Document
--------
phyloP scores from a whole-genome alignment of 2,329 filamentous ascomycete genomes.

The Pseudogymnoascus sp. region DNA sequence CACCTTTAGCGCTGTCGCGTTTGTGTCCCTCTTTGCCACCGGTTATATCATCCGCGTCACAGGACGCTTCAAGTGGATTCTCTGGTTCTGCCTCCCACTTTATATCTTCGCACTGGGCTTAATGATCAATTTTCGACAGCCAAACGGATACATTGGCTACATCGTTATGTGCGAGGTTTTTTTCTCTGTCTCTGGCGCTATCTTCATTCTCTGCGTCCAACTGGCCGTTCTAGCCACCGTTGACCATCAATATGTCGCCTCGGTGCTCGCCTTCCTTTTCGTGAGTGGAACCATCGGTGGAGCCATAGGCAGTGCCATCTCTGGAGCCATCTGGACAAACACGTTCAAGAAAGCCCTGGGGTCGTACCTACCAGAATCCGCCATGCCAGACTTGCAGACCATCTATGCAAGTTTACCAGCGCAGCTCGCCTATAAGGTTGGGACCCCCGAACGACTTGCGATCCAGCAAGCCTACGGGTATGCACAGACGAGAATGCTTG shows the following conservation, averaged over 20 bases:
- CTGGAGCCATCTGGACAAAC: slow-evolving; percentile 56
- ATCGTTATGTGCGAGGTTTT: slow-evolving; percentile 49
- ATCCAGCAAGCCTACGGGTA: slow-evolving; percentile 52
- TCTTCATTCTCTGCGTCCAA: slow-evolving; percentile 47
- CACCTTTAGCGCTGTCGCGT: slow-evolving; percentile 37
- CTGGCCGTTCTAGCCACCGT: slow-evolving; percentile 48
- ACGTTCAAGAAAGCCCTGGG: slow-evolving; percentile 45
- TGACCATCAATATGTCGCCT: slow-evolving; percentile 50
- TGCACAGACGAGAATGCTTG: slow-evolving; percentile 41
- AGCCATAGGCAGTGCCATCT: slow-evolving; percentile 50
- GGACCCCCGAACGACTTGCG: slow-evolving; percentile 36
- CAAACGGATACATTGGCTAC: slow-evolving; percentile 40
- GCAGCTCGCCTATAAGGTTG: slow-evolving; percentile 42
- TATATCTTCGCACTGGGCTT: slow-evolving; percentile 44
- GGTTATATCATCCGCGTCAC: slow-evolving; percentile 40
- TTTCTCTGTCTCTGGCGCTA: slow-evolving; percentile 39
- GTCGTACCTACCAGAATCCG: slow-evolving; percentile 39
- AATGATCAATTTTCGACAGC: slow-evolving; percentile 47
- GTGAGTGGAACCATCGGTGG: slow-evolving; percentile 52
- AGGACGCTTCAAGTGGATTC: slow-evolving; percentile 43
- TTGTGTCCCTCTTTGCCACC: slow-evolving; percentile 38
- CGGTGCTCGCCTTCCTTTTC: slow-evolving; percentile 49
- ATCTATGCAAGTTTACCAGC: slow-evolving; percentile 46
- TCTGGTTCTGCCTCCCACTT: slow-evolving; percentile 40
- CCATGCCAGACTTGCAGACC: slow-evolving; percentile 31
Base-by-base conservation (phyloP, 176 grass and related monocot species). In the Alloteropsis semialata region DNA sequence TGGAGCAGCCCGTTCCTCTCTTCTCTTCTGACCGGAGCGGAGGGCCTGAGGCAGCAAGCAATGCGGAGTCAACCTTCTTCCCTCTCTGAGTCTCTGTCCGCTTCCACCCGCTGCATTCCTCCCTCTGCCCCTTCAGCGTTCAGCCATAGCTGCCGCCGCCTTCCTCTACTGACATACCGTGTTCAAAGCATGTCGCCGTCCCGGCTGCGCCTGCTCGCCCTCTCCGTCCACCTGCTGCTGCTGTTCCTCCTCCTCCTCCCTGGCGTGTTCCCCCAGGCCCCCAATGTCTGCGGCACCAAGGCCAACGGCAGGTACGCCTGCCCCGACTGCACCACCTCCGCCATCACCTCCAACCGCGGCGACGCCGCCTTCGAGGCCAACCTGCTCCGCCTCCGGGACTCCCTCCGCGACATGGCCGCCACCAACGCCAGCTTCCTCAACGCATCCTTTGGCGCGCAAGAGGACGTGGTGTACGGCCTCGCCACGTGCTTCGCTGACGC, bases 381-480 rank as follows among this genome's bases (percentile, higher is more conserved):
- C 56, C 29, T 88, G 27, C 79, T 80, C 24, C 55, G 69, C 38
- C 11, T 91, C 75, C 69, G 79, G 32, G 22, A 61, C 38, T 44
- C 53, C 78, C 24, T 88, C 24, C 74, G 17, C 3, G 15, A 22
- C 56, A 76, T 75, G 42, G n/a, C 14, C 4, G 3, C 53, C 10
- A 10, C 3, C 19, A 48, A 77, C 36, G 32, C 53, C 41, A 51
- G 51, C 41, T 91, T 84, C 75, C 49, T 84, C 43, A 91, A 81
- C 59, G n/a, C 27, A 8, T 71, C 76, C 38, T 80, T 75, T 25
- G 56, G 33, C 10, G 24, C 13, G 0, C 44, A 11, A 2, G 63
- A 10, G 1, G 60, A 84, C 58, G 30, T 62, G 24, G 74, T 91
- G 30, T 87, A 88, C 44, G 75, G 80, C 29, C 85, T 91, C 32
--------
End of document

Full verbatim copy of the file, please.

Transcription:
phyloP scores from a whole-genome alignment of 2,329 filamentous ascomycete genomes.

The Pseudogymnoascus sp. region DNA sequence CACCTTTAGCGCTGTCGCGTTTGTGTCCCTCTTTGCCACCGGTTATATCATCCGCGTCACAGGACGCTTCAAGTGGATTCTCTGGTTCTGCCTCCCACTTTATATCTTCGCACTGGGCTTAATGATCAATTTTCGACAGCCAAACGGATACATTGGCTACATCGTTATGTGCGAGGTTTTTTTCTCTGTCTCTGGCGCTATCTTCATTCTCTGCGTCCAACTGGCCGTTCTAGCCACCGTTGACCATCAATATGTCGCCTCGGTGCTCGCCTTCCTTTTCGTGAGTGGAACCATCGGTGGAGCCATAGGCAGTGCCATCTCTGGAGCCATCTGGACAAACACGTTCAAGAAAGCCCTGGGGTCGTACCTACCAGAATCCGCCATGCCAGACTTGCAGACCATCTATGCAAGTTTACCAGCGCAGCTCGCCTATAAGGTTGGGACCCCCGAACGACTTGCGATCCAGCAAGCCTACGGGTATGCACAGACGAGAATGCTTG shows the following conservation, averaged over 20 bases:
- CTGGAGCCATCTGGACAAAC: slow-evolving; percentile 56
- ATCGTTATGTGCGAGGTTTT: slow-evolving; percentile 49
- ATCCAGCAAGCCTACGGGTA: slow-evolving; percentile 52
- TCTTCATTCTCTGCGTCCAA: slow-evolving; percentile 47
- CACCTTTAGCGCTGTCGCGT: slow-evolving; percentile 37
- CTGGCCGTTCTAGCCACCGT: slow-evolving; percentile 48
- ACGTTCAAGAAAGCCCTGGG: slow-evolving; percentile 45
- TGACCATCAATATGTCGCCT: slow-evolving; percentile 50
- TGCACAGACGAGAATGCTTG: slow-evolving; percentile 41
- AGCCATAGGCAGTGCCATCT: slow-evolving; percentile 50
- GGACCCCCGAACGACTTGCG: slow-evolving; percentile 36
- CAAACGGATACATTGGCTAC: slow-evolving; percentile 40
- GCAGCTCGCCTATAAGGTTG: slow-evolving; percentile 42
- TATATCTTCGCACTGGGCTT: slow-evolving; percentile 44
- GGTTATATCATCCGCGTCAC: slow-evolving; percentile 40
- TTTCTCTGTCTCTGGCGCTA: slow-evolving; percentile 39
- GTCGTACCTACCAGAATCCG: slow-evolving; percentile 39
- AATGATCAATTTTCGACAGC: slow-evolving; percentile 47
- GTGAGTGGAACCATCGGTGG: slow-evolving; percentile 52
- AGGACGCTTCAAGTGGATTC: slow-evolving; percentile 43
- TTGTGTCCCTCTTTGCCACC: slow-evolving; percentile 38
- CGGTGCTCGCCTTCCTTTTC: slow-evolving; percentile 49
- ATCTATGCAAGTTTACCAGC: slow-evolving; percentile 46
- TCTGGTTCTGCCTCCCACTT: slow-evolving; percentile 40
- CCATGCCAGACTTGCAGACC: slow-evolving; percentile 31
Base-by-base conservation (phyloP, 176 grass and related monocot species). In the Alloteropsis semialata region DNA sequence TGGAGCAGCCCGTTCCTCTCTTCTCTTCTGACCGGAGCGGAGGGCCTGAGGCAGCAAGCAATGCGGAGTCAACCTTCTTCCCTCTCTGAGTCTCTGTCCGCTTCCACCCGCTGCATTCCTCCCTCTGCCCCTTCAGCGTTCAGCCATAGCTGCCGCCGCCTTCCTCTACTGACATACCGTGTTCAAAGCATGTCGCCGTCCCGGCTGCGCCTGCTCGCCCTCTCCGTCCACCTGCTGCTGCTGTTCCTCCTCCTCCTCCCTGGCGTGTTCCCCCAGGCCCCCAATGTCTGCGGCACCAAGGCCAACGGCAGGTACGCCTGCCCCGACTGCACCACCTCCGCCATCACCTCCAACCGCGGCGACGCCGCCTTCGAGGCCAACCTGCTCCGCCTCCGGGACTCCCTCCGCGACATGGCCGCCACCAACGCCAGCTTCCTCAACGCATCCTTTGGCGCGCAAGAGGACGTGGTGTACGGCCTCGCCACGTGCTTCGCTGACGC, bases 381-480 rank as follows among this genome's bases (percentile, higher is more conserved):
- C 56, C 29, T 88, G 27, C 79, T 80, C 24, C 55, G 69, C 38
- C 11, T 91, C 75, C 69, G 79, G 32, G 22, A 61, C 38, T 44
- C 53, C 78, C 24, T 88, C 24, C 74, G 17, C 3, G 15, A 22
- C 56, A 76, T 75, G 42, G n/a, C 14, C 4, G 3, C 53, C 10
- A 10, C 3, C 19, A 48, A 77, C 36, G 32, C 53, C 41, A 51
- G 51, C 41, T 91, T 84, C 75, C 49, T 84, C 43, A 91, A 81
- C 59, G n/a, C 27, A 8, T 71, C 76, C 38, T 80, T 75, T 25
- G 56, G 33, C 10, G 24, C 13, G 0, C 44, A 11, A 2, G 63
- A 10, G 1, G 60, A 84, C 58, G 30, T 62, G 24, G 74, T 91
- G 30, T 87, A 88, C 44, G 75, G 80, C 29, C 85, T 91, C 32